My last blog on ruptured 6.5 Creedmoor cases earned me much ire and condemnation. I hope it also shined a spotlight on the need to inspect cartridge brass (empty cases) fired in new rifles or even new rifle/ammo combinations. Even though guns and ammo are tightly controlled and regulated for safety and tolerances, things sometimes go wrong — usually due to operator error, but sometimes to manufacturer error, too.
I caught the most grief from readers (or should we say lookers?) who seem to have responded to the accompanying photo rather than the explanatory words. They felt I was throwing Hornady “under the bus” and giving the rifle maker a free ride because I didn’t show or name it. What they missed was my main point: one should carefully examine all aspects of incidents like this before jumping to conclusions and assigning blame. Any rifle or ammo maker can let a “lemon” slip through the line from time to time. This is no reason to condemn the company and it’s entire line. If we all did that we’d be riding horses instead of trucks. I can’t think of one auto maker that hasn’t has a major recall. (By the way, none of the rifle makers guessed by readers was the one involved in this incident.)
Inspect Cartridge Brass Before Firing
Most shooters, I fear, buy generic ammo or the brand Dad used or Charlie recommended, load their rifles and blaze away, rarely if ever examining the cartridges or the ejected, empty brass cases. One and done. The gun fired. A hole appeared on the target. What’s to examine? Lots.
First, read the head stamp on the end of the cartridge to make sure it matches the chambering of your rifle. Though they look similar, a 30 TC is not the same as a 308 Win. Many cartridges can fit and fire in much different chambers. A 270 Win. in a 30-06 Springfield. Probably a 7mm-08 Rem. in a 270 Win., etc. Handloaders who neck-down 30-06 Springfield or 308 Win. brass must be especially careful, since head stamps will be incorrect. If you aren’t adept at discerning bullet diameter by eye, carry a caliper in your range kit and measure.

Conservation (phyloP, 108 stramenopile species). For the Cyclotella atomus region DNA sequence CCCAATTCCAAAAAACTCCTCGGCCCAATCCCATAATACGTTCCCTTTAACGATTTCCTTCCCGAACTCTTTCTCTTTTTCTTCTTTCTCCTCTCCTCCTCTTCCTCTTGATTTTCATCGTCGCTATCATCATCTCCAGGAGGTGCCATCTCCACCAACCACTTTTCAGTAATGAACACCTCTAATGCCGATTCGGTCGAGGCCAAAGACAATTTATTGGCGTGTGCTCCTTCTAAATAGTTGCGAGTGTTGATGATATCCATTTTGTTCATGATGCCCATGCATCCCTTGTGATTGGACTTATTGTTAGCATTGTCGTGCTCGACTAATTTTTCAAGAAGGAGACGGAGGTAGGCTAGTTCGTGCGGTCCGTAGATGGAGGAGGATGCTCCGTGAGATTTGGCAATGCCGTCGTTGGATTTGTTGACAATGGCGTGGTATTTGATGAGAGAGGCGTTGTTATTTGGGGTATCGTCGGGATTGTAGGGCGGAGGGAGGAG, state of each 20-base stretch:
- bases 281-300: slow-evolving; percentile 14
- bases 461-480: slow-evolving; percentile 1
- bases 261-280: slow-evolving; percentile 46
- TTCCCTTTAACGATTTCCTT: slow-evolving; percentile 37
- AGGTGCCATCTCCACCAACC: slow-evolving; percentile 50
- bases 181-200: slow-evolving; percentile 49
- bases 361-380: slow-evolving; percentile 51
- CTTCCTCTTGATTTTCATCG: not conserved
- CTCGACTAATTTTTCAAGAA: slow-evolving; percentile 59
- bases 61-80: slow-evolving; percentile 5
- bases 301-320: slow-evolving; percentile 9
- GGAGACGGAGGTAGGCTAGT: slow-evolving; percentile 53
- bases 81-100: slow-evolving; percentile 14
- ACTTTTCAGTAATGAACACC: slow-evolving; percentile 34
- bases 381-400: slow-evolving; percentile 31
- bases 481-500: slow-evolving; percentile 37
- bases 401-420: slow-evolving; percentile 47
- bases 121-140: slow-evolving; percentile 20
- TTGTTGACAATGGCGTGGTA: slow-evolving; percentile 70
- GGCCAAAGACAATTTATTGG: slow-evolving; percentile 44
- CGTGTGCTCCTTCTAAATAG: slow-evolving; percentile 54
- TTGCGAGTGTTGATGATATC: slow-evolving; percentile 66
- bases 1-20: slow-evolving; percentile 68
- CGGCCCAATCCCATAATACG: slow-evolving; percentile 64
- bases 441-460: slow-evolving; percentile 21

Inspect Cartridge Brass After Firing
You should get in the habit of inspecting cartridge brass after its fired because its condition can tell you a lot about itself and the firearm that ignited it. A gentleman trying to get his 300 Weatherby Magnum to group reasonably well at a hunting camp learned this when we showed him his ejected brass, the shoulders split. He was shooting 300 Winchester Magnum cartridges in the 300 Weatherby chamber. He didn’t realize they were different cartridges. “No wonder I’ve never gotten accurate groups out of this gun!” he exclaimed. Turns out he’d been shooting it like that for years.
I’ve seen split or ruptured brass come out of 22 Long Rifles, 17 HMRs, 17 WSMs, 6mm Remingtons, and 12-gauge shotguns. Lots of 12-gauge shotguns. Those seem to be built with looser tolerances than rifles. I’ve seen plastic cases split, brass heads punctured and split, and heads pulled completely off the plastic hulls. Was it the shell’s fault or the gun’s or a bit of both? Once we were in the dove fields of Argentina without gunsmithing tools when a couple of 12 gauge autos started ripping shells apart. In the heat of the action, we just kept shooting. Probably not the smartest idea in the world, but nothing was damaged except for every 10th shell or so.
That unwise approach was similar to the one we repeatedly took as kids when various hand-me-down 22 rimfires kicked out ruptured cases. No one got injured, the bullets still hit some of the jackrabbits we were targeting, and no one had money to fix the old rifles anyway. But ruptured cases are never a good thing. The cause should be determined and rectified. There are plenty of shooters extant with mangled or missing body parts because they didn’t examine their fired brass and/or didn’t correct the problems that caused it.